You have an awesome email marketing campaign queued up promoting your great offer, and now you're ready to send it to everyone on your subscriber list. You read it over one more time, and nervously hit "send." Hooray, you did it!

Except now you're checking to see how many people opened your email, and the number isn't looking so hot.

What happened?

First off, you're far from being alone. Many of our small business customers at my email marketing company, VerticalResponse, wonder how they can get a better open rate and catch their readers' attention in an increasingly cluttered inbox.

Here's a rundown of six subject line essentials--tried-and-true tactics we've gathered over the years to help increase that open rate and get your readers intrigued enough to click on your email:

1. Include a call-to-action (CTA).

People are driven by action. An email with the subject line, "October Garden Newsletter," isn't nearly as compelling as one with the subject line, "October Garden News + Learn How to Extend Tomato Season."

Similar to the content inside your email, the subject line can be even more effective if you tell your readers what's in store when they open the email or what you want them to ultimately do. CTAs are important because they encourage people to take action, whether it's to sign up for something, redeem an offer or learn something new.

2. Be fun.

Fun, catchy or topical subject lines are often very successful. A subject line that includes an idea, event or story in the news or pop culture may engage your readers quickly--just be sure it relates to the content of your email and can't be misconstrued as being in poor taste.

BarkBox, a company that ships boxes of pet treats and toys to dog owners on a monthly subscription basis, does this really well; sample subject lines include, "13 GIFs of Fuzzy Puppies Who Think They're About That Thug Life" and "There's a Dog in the New Royal Family Portrait." As a dog lover, it would be hard to resist opening these emails.

3. Have a sense of urgency.

Including a limit in which your recipients has to act, like "1 Day Only" or "Only 20 Available," can help motivate them to click on your email. This works particularly well if you sell products or services online and they can buy directly from your site.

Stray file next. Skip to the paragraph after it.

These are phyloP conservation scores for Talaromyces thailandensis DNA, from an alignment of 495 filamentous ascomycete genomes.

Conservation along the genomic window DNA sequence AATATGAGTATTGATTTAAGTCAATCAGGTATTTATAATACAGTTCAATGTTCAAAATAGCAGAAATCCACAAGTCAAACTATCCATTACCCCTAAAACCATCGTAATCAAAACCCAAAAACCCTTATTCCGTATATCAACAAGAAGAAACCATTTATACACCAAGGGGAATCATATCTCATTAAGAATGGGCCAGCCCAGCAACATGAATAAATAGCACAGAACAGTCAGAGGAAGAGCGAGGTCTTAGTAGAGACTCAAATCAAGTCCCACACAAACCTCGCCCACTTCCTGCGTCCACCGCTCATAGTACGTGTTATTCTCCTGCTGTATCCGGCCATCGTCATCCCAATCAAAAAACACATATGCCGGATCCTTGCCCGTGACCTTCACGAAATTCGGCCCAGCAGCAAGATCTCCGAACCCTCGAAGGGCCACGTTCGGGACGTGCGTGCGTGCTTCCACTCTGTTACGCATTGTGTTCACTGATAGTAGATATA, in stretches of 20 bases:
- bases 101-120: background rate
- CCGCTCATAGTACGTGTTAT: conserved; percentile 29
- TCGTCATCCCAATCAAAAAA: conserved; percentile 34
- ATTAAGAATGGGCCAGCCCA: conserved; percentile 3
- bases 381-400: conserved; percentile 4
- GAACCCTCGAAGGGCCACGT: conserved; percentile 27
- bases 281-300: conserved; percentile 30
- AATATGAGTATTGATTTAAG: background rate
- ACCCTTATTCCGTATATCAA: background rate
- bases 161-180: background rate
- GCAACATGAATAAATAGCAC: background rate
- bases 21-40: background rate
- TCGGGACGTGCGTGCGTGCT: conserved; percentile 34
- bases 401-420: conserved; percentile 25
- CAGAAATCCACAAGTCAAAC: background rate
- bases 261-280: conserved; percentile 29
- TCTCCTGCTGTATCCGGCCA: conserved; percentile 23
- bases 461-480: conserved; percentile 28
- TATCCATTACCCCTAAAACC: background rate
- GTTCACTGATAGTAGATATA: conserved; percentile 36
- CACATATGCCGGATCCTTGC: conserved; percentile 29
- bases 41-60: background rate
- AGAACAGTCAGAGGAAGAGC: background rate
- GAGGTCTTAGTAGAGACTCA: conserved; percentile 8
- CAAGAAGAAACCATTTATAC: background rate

4. Get personal.

Try personalizing your subject line with a first name, location, past purchase, etc. to grab attention. Tread carefully, though; we've gotten feedback that while some people appreciate that extra level of customization, others find it too Big Brother-ish and could be turned off.

If you do try personalization, include it within the actual email, too, so that it feels more natural. For example, a recent email from gourmet gifts company Harry & David had the subject line, "Janine, There's Still Time to Order from Your Gift History." Within the email content it greeted me with, "Hi, Janine," and referenced the last purchase I made. For me, this was a convenient reminder from a company I haven't ordered from in awhile.

5. Use an alternative to "free."

There's a whole lot of "free" this or that in promotional emails; it's one of the most commonly used phrases in subject lines. Unfortunately, this means it no longer makes your email stand out, especial now that Gmail filters all promotional emails into a special tab in a user's inbox. Instead of relying on a "free" promotion, try a percentage or dollar-off discount.

6. Offer useful, relevant content.

Unless you specifically state in the sign-up process that you'll only send deals and promotions, try providing helpful, relevant content to your subscribers--tips, tricks and how tos that make their lives easier and/or more meaningful. This is especially important if you aren't a retailer and/or can't regularly offer discounts or promotions.

Tasting Table, a website for foodies, isn't in the business of selling a physical product or service. Instead, their goal is to build a readership. The company hits a home run with their informative emails, like "Say Hello to the Summer's Hottest Pasta Salad" and "Where to Get Your Fried-Chicken Fix," which get their subscribers clicking and reading again and again.

For more tips, check out this guide on writing effective subject lines.

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